The University, with consent of the PI, may make TRP available to industry scientists for research purposes. Company requests for TRP for commercial purposes must be managed by the University’s Office of Commercialization and Industry Collaboration (OCIC). Fulfillment of such requests by the OCC may be subject to existing license agreements and/or material transfer agreements and will typically involve licensing fees and/or cost recovery.
Special considerations will apply to avoid conflict of interest for transfers of TRP to a company from an investigator who has a conflict of interest management plan for that company. Transfer in these instances, if allowed, will require Dean’s office approval and at minimum, full cost recovery.
4.5.3 Transfer of TRP when the PI Leaves the University of South Alabama:
When a PI moves to another institution the PI will typically be able to take TRP (a portion or all) with him/her. The following will apply:
- The University reserves the right to retain portions or all of the TRP if the TRP has special value to the University and/or University Affiliated Individuals;
- The transfer the TRP will be subject to an MTA;
- The TRP will be described with enough detail to allow identification of what items are being transferred as deemed appropriate by the PI and approved by the department chair;
- Documentation of the transfer is sufficient to comply with the USA Faculty Handbook: Section 4.1.2 Academic Freedom;
- Further transfer for commercial use would require consultation with the University’s OCIC.
4.5.4 Transfer of TRP when a Contributor Leaves University of South Alabama:
When visiting researchers leave the University, they may, only with approval of the PI and department chair, transfer a portion of their TRP to their new institution. Such transfer is subject to review and approval by the University’s OCIC, and requires a MTA.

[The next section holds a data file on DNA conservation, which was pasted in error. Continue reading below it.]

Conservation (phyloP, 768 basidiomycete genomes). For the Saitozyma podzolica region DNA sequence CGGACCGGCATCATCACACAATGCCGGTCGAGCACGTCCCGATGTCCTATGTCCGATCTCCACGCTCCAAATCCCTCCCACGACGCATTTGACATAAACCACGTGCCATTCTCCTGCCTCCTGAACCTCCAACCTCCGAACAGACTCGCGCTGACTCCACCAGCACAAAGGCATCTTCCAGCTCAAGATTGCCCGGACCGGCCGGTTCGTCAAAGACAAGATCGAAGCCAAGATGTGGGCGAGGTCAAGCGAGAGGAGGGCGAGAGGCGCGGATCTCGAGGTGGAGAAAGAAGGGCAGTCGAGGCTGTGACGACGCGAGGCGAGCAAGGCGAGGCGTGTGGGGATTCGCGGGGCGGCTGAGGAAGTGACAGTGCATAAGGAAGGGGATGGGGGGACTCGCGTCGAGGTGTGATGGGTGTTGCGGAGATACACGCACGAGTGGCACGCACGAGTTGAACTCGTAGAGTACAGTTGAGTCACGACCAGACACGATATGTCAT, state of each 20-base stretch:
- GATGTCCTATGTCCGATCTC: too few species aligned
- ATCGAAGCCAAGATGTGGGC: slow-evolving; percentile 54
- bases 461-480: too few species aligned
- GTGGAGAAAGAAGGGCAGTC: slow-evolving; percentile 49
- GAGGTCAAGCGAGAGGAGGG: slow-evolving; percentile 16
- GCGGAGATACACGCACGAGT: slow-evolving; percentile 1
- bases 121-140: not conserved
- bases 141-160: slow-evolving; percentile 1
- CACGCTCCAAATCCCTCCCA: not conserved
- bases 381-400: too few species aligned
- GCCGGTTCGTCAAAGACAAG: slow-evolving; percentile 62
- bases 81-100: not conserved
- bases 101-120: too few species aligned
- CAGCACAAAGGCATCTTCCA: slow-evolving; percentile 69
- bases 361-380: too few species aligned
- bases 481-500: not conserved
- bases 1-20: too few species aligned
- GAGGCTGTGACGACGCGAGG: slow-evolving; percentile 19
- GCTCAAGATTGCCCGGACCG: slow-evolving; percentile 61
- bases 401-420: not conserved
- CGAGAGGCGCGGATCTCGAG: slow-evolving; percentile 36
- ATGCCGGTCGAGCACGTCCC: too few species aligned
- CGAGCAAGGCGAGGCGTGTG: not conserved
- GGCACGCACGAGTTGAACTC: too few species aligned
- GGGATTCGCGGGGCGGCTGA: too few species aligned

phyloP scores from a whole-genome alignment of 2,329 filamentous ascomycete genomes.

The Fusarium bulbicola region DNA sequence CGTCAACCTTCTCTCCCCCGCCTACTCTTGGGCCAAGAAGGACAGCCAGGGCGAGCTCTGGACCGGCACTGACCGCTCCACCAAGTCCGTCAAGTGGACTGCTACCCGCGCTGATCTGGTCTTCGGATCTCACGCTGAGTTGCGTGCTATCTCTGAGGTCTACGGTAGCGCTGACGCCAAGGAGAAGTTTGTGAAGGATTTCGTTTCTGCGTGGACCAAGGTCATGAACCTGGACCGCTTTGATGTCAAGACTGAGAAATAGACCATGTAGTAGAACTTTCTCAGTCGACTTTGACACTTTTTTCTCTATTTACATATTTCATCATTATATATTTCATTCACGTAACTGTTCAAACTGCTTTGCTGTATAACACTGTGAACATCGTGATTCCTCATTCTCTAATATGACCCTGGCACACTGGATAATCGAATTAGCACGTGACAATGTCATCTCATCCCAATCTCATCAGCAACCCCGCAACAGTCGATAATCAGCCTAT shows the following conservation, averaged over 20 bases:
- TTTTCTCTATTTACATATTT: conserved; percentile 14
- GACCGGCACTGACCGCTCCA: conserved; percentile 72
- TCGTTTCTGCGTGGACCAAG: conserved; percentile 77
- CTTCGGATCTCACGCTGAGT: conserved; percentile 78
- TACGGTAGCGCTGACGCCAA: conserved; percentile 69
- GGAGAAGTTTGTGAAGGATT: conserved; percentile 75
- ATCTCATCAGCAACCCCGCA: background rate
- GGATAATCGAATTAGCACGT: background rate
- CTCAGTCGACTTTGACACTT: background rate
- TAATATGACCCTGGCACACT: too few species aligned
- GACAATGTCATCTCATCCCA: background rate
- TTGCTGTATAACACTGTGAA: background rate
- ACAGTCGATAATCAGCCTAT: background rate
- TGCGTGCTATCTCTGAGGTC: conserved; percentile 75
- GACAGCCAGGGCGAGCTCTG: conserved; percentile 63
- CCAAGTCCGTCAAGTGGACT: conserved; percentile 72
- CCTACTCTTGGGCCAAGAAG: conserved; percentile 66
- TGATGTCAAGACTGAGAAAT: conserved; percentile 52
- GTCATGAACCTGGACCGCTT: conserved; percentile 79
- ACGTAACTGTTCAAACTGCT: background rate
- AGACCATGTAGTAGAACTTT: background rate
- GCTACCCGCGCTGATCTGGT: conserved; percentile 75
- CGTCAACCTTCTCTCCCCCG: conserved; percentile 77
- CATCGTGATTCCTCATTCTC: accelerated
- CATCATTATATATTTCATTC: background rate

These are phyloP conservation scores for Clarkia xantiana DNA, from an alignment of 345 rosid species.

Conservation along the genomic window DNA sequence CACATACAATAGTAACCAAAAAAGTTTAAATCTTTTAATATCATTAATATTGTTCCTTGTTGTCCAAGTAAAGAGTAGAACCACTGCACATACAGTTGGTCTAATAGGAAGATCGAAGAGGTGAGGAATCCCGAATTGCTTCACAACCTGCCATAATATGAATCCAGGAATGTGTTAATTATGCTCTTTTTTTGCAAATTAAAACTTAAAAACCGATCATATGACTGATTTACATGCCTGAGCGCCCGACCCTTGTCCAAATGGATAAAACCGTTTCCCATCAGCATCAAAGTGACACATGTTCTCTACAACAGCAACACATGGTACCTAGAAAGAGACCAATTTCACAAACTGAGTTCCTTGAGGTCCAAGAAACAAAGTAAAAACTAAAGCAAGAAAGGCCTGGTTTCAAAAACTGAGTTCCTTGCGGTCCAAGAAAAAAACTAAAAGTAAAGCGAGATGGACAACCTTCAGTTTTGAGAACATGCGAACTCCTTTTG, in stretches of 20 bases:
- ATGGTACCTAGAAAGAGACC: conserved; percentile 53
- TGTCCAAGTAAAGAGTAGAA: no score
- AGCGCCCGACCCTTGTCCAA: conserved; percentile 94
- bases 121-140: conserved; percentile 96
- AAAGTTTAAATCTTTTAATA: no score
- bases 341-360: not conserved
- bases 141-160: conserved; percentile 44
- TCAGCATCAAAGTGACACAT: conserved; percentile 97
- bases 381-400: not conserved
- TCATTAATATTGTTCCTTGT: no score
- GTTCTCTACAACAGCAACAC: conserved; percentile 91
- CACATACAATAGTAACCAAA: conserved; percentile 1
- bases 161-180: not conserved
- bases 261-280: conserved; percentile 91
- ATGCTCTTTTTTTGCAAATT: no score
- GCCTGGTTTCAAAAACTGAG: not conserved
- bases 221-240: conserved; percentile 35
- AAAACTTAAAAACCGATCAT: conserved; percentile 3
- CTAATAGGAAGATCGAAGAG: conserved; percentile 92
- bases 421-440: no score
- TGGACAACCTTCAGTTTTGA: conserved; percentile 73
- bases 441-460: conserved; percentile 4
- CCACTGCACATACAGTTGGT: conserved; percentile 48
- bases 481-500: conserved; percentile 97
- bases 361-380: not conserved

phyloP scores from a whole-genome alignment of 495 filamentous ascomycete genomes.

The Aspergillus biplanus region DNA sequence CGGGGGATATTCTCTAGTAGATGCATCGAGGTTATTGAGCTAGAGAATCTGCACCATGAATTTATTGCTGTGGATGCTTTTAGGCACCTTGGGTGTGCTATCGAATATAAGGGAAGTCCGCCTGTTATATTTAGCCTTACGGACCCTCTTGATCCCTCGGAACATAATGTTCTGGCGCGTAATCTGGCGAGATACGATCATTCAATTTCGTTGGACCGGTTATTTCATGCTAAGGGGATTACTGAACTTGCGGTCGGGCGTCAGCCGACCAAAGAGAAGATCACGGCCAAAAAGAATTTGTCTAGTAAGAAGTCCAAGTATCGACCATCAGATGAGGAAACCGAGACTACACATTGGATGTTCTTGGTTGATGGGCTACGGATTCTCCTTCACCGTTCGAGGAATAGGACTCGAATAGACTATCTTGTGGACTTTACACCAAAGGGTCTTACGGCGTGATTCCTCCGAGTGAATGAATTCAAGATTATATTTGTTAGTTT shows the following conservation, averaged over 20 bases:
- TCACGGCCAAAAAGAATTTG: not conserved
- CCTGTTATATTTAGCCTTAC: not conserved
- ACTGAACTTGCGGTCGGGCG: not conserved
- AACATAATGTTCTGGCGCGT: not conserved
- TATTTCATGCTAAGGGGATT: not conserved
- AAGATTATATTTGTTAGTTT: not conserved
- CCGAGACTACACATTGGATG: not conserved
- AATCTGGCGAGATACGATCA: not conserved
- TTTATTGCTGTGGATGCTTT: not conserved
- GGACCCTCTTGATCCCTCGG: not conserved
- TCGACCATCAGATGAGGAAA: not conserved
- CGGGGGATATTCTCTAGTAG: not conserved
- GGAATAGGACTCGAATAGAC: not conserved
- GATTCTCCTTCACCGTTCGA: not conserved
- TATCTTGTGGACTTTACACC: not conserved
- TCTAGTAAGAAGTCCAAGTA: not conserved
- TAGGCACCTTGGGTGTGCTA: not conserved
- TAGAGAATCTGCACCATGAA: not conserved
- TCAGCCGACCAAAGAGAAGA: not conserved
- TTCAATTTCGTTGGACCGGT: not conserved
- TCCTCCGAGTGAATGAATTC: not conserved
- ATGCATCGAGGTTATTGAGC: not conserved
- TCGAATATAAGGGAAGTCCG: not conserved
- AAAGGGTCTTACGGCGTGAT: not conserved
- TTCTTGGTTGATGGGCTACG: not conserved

4.6 Income from Transfer of Tangible Research Property
Unless prohibited by law or the terms of a grant, award or contract under which TRP is developed:
- If the TRP is protected by one or more issued patent(s) anywhere in the world, or OCIC has filed one or more patent application(s) anywhere in the world claiming patent protection for an aspect of such TRP, or non-patented TRP with significant commercial potential, as determined by the OCIC, then such TRP shall be treated as much as possible as an Invention for purposes of this Policy, and all Net Income from such TRP shall be distributed pursuant to the USA Patent and Invention Policy as if such TRP were an Invention;
- In any case not governed by the aforementioned (for example, where OCIC did not file any patent application anywhere in the world claiming patent protection for an aspect of the TRP), OCIC shall determine the Net Income for the TRP. Then, Net Income for the TRP shall be distributed as follows:
- 90 % PI’s Laboratory;
- 10% USA Innovation Investment Fund.